Of those in power, he said “They know that by grouping risk, aggregating risk and moving it to the private sector, it’s going to allow the country to be more successful.”

In a warning to present and future governments, Inwood reflected that “Around the world, people have tried to take the risk off the private sector, which means taking away the way in which people have been remunerated for it – and they’ve had to put it back on because they’ve woken up and found that the risk has moved to the family.”

…a combination of either self insurance or reliance on the State …is not a formula that has proven to work elsewhere

Inwood is sending a cautionary message that – at least from an economic perspective – that a combination of either self insurance or reliance on the State for support in times of personal crisis is not a formula that has been proven to have worked elsewhere, such as in the United Kingdom, whose financial services sector is similar to that of Australia’s but which, according to Inwood, is in a more advanced position in terms of the (Retail Distribution Review) regulatory reform which took effect in the UK at the end of 2012.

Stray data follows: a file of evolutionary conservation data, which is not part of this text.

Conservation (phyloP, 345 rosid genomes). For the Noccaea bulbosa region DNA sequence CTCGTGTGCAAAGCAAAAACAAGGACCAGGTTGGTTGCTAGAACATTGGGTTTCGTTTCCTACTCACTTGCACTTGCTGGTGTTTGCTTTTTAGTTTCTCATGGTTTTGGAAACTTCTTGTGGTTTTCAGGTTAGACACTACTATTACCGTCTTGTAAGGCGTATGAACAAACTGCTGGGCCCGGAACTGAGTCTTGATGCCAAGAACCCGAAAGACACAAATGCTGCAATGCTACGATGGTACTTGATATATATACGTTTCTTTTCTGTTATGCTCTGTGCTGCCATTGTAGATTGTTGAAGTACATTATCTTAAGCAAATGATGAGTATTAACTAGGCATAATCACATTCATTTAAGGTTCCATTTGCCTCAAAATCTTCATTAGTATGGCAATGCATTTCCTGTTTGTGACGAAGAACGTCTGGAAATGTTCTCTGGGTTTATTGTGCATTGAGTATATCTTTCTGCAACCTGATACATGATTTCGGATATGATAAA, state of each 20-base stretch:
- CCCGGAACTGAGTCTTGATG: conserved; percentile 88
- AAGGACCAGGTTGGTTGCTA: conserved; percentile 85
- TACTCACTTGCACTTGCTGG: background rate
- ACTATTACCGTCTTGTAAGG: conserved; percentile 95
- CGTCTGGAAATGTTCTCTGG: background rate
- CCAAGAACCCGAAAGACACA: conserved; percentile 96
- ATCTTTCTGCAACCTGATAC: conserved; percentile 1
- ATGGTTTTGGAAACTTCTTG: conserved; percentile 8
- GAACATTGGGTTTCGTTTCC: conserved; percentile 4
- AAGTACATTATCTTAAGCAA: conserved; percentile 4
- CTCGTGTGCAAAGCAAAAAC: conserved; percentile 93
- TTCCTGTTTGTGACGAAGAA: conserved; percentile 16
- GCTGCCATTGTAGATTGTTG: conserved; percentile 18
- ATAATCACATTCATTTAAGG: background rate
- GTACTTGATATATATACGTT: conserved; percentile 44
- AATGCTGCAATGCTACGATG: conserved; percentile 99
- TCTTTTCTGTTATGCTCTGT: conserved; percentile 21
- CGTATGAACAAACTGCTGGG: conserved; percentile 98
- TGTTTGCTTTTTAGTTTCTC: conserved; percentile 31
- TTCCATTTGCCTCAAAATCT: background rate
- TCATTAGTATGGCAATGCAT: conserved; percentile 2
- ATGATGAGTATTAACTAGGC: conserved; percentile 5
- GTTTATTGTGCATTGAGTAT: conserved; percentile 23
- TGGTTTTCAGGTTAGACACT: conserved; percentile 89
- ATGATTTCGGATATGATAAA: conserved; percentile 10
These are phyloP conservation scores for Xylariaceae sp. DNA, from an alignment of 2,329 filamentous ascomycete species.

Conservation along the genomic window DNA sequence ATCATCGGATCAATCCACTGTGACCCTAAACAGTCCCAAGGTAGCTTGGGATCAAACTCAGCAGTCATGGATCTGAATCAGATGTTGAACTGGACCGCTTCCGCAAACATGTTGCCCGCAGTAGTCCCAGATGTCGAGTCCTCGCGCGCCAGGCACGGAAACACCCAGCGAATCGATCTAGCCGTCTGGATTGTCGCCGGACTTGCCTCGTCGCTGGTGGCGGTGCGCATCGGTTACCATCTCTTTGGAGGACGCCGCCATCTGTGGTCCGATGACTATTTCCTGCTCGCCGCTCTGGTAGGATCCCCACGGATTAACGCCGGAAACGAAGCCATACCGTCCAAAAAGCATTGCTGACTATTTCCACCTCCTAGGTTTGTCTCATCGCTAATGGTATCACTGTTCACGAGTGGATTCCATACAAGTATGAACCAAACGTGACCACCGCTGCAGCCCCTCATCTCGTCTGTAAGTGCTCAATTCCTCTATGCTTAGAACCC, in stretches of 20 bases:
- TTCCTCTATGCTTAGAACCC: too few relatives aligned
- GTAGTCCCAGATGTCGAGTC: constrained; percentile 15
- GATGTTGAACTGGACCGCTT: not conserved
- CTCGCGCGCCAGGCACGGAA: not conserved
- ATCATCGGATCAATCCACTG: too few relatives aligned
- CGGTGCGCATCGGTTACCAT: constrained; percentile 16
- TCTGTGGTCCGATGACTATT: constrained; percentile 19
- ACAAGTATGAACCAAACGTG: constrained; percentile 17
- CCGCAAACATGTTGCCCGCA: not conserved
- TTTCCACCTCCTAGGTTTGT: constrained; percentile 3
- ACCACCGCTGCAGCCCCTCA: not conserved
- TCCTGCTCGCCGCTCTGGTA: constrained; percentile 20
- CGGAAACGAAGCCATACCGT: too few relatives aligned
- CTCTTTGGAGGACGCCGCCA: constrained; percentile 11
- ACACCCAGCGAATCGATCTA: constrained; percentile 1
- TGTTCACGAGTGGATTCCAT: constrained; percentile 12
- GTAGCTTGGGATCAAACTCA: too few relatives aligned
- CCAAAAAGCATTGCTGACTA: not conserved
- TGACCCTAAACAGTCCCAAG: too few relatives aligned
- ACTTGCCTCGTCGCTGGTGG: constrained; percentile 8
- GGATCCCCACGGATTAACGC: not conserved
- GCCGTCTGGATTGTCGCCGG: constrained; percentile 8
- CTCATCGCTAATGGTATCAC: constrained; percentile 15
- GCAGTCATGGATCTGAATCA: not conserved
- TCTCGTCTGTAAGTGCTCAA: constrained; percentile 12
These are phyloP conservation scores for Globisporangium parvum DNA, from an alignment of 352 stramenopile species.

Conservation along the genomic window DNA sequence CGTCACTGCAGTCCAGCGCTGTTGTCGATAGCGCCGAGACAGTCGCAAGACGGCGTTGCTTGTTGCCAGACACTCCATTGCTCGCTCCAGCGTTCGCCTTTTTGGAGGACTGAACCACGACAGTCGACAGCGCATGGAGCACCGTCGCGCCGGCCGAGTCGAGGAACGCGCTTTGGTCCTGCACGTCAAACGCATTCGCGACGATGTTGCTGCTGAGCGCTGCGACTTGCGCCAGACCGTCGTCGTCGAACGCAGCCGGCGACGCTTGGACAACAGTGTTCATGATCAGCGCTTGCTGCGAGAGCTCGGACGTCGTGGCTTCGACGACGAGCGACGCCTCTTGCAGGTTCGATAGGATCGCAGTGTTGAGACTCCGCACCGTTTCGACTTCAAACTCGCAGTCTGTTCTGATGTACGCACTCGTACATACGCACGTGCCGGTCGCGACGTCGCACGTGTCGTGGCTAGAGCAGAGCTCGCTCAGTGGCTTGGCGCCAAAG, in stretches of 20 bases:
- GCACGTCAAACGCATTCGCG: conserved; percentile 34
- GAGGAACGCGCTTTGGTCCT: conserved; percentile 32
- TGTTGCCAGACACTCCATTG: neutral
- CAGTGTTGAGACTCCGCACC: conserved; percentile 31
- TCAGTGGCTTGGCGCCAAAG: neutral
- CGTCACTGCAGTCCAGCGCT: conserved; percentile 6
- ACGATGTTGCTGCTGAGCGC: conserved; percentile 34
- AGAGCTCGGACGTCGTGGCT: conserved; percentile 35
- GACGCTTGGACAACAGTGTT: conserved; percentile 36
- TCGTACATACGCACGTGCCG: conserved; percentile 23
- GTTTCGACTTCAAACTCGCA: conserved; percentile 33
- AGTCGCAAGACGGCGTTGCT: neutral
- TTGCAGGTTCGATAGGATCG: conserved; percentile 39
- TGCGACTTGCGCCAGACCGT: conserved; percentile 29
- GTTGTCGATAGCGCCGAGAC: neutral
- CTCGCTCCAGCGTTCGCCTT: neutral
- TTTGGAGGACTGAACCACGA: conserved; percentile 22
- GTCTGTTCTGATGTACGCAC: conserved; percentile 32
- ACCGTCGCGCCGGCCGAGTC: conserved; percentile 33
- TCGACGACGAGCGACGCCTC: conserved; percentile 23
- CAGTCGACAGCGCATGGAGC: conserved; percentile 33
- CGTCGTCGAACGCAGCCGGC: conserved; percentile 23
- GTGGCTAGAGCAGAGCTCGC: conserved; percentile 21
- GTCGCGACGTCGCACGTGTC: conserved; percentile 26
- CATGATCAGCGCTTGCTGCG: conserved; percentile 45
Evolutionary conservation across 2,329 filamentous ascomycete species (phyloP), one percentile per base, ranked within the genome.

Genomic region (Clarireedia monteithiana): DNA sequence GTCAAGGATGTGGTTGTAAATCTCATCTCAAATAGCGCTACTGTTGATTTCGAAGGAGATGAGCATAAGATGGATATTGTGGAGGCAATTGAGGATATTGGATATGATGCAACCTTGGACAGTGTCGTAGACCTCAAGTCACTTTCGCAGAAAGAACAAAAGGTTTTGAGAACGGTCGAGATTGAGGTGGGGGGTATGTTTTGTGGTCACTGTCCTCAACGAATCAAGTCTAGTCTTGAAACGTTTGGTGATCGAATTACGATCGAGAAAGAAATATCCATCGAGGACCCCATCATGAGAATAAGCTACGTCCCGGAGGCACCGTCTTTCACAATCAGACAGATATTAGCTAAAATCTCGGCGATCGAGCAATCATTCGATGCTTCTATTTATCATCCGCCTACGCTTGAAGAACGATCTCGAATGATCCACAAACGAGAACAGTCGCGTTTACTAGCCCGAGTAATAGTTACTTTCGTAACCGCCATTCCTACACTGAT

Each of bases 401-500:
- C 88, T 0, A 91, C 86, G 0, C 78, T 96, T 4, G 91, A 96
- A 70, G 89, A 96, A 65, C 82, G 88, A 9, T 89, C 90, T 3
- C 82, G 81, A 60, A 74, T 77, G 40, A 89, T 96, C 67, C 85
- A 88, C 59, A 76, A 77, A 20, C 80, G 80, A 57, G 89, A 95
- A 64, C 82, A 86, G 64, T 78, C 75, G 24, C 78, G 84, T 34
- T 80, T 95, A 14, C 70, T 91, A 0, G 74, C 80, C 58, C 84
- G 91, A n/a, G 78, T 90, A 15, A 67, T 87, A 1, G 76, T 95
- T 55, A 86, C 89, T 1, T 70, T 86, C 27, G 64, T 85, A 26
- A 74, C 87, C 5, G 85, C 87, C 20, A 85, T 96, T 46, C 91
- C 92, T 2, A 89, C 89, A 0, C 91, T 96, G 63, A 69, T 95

Calling on the industry to unite, Inwood said the sector needs to find a way for the risk industry to “…find a voice” and articulate the value it produces for businesses, individuals and families, while finding a way for advisers to be “honestly rewarded” for the value they deliver: “And that’s something which has to change. We have to find our voice on that and make sure that we drive it forward,” concluded Inwood.

CoreData Group Principal, Andrew Inwood, speaking to advisers at the recent AFA Evolve Hybrid Conference …people smart enough to run countries know real growth happens when risk is moved to the private sector



3 COMMENTS